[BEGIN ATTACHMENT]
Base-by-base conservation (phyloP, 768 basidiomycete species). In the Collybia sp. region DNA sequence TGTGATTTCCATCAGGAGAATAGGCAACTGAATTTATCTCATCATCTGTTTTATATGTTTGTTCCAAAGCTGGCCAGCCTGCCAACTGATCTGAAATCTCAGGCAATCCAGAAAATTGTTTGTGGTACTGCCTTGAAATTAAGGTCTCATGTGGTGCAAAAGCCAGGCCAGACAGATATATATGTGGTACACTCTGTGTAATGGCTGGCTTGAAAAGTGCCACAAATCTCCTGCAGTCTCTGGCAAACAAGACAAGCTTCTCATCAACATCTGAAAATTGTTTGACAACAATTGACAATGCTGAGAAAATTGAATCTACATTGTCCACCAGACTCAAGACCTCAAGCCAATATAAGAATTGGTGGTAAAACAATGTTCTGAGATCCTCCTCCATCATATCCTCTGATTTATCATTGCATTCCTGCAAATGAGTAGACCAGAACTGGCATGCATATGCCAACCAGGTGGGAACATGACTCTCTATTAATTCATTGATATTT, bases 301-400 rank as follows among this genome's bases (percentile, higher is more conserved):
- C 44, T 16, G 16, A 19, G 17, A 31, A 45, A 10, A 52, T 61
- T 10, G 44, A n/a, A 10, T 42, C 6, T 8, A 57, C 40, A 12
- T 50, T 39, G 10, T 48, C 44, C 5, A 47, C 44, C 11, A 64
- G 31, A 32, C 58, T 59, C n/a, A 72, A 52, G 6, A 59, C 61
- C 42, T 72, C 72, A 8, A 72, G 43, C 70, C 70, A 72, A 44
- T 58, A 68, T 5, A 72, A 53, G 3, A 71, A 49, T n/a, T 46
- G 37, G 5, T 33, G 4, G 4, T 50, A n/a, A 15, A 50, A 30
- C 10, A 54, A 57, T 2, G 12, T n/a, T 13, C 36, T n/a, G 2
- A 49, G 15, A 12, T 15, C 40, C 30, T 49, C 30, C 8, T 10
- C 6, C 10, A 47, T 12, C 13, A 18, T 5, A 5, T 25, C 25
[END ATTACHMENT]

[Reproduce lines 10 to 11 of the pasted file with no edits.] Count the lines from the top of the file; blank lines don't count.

- A 49, G 15, A 12, T 15, C 40, C 30, T 49, C 30, C 8, T 10
- C 6, C 10, A 47, T 12, C 13, A 18, T 5, A 5, T 25, C 25